True, it's just a poll.  People don't necessarily speak truth to pollsters.

However, compared to the same poll taken a year ago, it's kind of interesting.  More details here.

_OVERALL: Seven in 10 adults expect that increases in gas prices will cause financial hardship over the next six months. Just over four in 10 say that hardship will be serious. A year ago, only 51 percent expected hardship. What has changed is the number of people in middle and higher income groups who are saying that gas prices will cause hardship. Almost two-thirds of those with household incomes between $50,000 and $75,000 expect hardship, compared with 41 percent in April 2005. And 58 percent of those with household incomes of $75,000 or more expect hardship, compared to 31 percent in April 2005.

_HIGH-INCOME CHANGES: Those in upper income households, $75,000 or more, are now more likely to say they are reducing the amount of driving they do (61 percent today vs. 46 percent in April 2005) and to report cutting back on other expenses (57 percent vs. 47 percent in April 2005). Those in households making $50,000 to $75,000 a year were already taking action to deal with expected hardships. The lower the household income, the higher the expectation of hardship. Eight in 10, 83 percent, of those with household incomes under $25,000 are expecting hardship, and fully two-thirds, 67 percent, expect serious hardship.

_CHANGING BEHAVIOR: Two-thirds, 66 percent, have reduced the amount of driving they do as a result of recent energy prices, up 8 percentage points from April 2005. Those with college degrees were much more likely to reduce the amount of driving compared with one year ago, 66 percent now to 46 percent then. Two-thirds said they have turned down the heat and air conditioning, slightly higher than the number a year ago. Women, Democrats and those without college degrees were more likely to have cut back on utility use. About half say they will change vacation plans to stay closer to home, compared with four in 10 a year ago. Women, young adults 18-34, those who don't have college degrees and those making under $25,000 a year were most likely to feel that way.

Even if they're just saying they've cut back, and really haven't...well, at least it shows they're thinking about it.

And therein lies a huge problem.

Americans who are "middle class" and "higher income groups" saying gas costs will be a hardship?

I myself at something around the scut working-class flying under the radar, and I don't worry about gas prices.

And this exposes the actual truth: Almost all Americans are working class. If you're worrying about gas prices, there's not a whole lot seperating you from the gardener you're paying to keep your yard neat while you're away working your 50-60-70 hour weeks. I'd say we have about the top 20% being actual middle class & higher and the "Haves" a subset within that top quintile.

I think the difference is that in UK and most of Europe, motorists appreciate that driving long distances and regular long commutes is goiung to take a big chunk out of their net income.  They are not used to ignoring the fuel costs of long journeys or - unless wealthy or motor-obsessed - driving cars that do under 20 mpg.  I think people will cut back a fraction but no more unless prices continue to rise.  I wonder if anyone would hazard a guess on how much fule prices and hence oil prices, would have to rise to reduce demand by say, 2% per year?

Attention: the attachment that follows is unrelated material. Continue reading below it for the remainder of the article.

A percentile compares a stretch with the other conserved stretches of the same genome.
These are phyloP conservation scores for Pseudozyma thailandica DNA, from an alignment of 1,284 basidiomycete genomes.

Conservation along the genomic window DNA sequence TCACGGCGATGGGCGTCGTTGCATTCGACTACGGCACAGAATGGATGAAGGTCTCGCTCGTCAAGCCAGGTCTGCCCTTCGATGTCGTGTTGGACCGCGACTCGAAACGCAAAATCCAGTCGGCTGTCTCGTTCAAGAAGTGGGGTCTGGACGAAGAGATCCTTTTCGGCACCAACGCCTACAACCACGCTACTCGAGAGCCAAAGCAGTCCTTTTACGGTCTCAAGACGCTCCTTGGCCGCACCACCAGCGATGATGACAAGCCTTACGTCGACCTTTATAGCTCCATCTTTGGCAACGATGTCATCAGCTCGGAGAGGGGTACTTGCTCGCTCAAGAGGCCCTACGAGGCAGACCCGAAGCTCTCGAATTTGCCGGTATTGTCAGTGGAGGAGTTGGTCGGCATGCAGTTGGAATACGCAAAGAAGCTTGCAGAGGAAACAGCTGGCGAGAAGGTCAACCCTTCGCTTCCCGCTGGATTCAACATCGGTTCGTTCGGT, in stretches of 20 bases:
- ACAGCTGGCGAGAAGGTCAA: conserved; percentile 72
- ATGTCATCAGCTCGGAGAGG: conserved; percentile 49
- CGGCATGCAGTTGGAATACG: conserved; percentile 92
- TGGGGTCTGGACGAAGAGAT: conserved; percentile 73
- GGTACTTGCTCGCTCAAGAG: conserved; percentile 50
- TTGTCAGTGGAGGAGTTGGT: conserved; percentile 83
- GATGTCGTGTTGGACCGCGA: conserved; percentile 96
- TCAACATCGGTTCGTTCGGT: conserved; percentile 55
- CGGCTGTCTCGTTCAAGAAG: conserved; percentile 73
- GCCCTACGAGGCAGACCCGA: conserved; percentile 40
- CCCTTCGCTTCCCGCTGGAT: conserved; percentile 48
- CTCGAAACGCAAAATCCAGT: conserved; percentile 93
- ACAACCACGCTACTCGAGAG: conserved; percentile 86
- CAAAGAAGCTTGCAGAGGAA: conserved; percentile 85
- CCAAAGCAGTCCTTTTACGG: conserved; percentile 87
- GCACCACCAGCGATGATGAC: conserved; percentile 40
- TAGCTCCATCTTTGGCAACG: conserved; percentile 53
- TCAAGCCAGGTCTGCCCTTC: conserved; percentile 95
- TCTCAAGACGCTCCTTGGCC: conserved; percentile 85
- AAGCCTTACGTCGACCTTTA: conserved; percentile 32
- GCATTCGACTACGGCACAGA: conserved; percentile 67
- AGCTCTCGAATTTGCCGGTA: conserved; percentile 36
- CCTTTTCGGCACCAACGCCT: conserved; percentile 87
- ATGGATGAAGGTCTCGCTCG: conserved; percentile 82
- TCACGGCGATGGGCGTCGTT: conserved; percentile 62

Re: How much would prices have to rise to cut oil consumption

In 1980-81, during the last oil crisis, the expense for personal consumption of "gasoline, fuel oil and other energy goods" (as included in the Nat'l Income and Product Accounts) was 5.1% of disposable income. In 2005 it was 3.5%. At current oil prices, the expense will rise to 4-4.5%, still below the high of 1980.

But there is a crucial difference this time: American currently spend 97% of their total income, vs. 86% in 1980, so they have less cushion to absorb higher energy expenses. Putting it another way, Americans' annual unspent income could buy them 30 mos. of fuel expense - today just 9.

Consumption is almost certainly being cut as we speak.

Hello Hellasious,

One way people are cutting personal auto expenses is to reduce auto insurance coverage to the state-mandated minimum, or going without insurance at all.  Thus, it is forcing higher premiums on those motorists, desiring to protect themselves, to pay for un-insured or underinsured motorist coverage.  It should be required that insurance is totally prepaid for a year upfront in order to get your license plate tags.  Instead, what happens is poor people setup their insurance on a monthly pay basis, get their license tags, then cancel the insurance a month later, but keep driving their cars.  If the ins. requirement was to prepay for the year ahead first, many would be forced to use mass-transit, taxicabs, or bicycles--helping to conserve energy and create walkable cities.  It would also help reduce the pollution and the carnage on the roads as most of these vehicles are old, poorly maintained, and many drivers exhibit bad driving practices.

So what happens as a result of the current plan is that a pedestrian or vehicle get hits by a non-insured motorist, then the driver leaves the scene of the accident.  If not, the driver has no networth anyhow to pay damages to the mangled accident victim.  The state has to pickup up the tab of medical and disability costs.

I like the idea of no fault insurance purchased at the gas pump.  The state could vastly increase the mandated minimum liability protection to help financially protect all citizens, and paying for both gasoline and ins. by the gallon prohibits any driver from not being covered.  A gas tax to further induce conservation could be included with this plan.  This might be the best way to setup a fair plan, and create walkable communities as gasoline could go to $10-15/gallon overnight.  The roads would be much less congested with all the car-pooling, buses, and scooters--making it vastly safer for increasing numbers of pedestrians and bicyclists.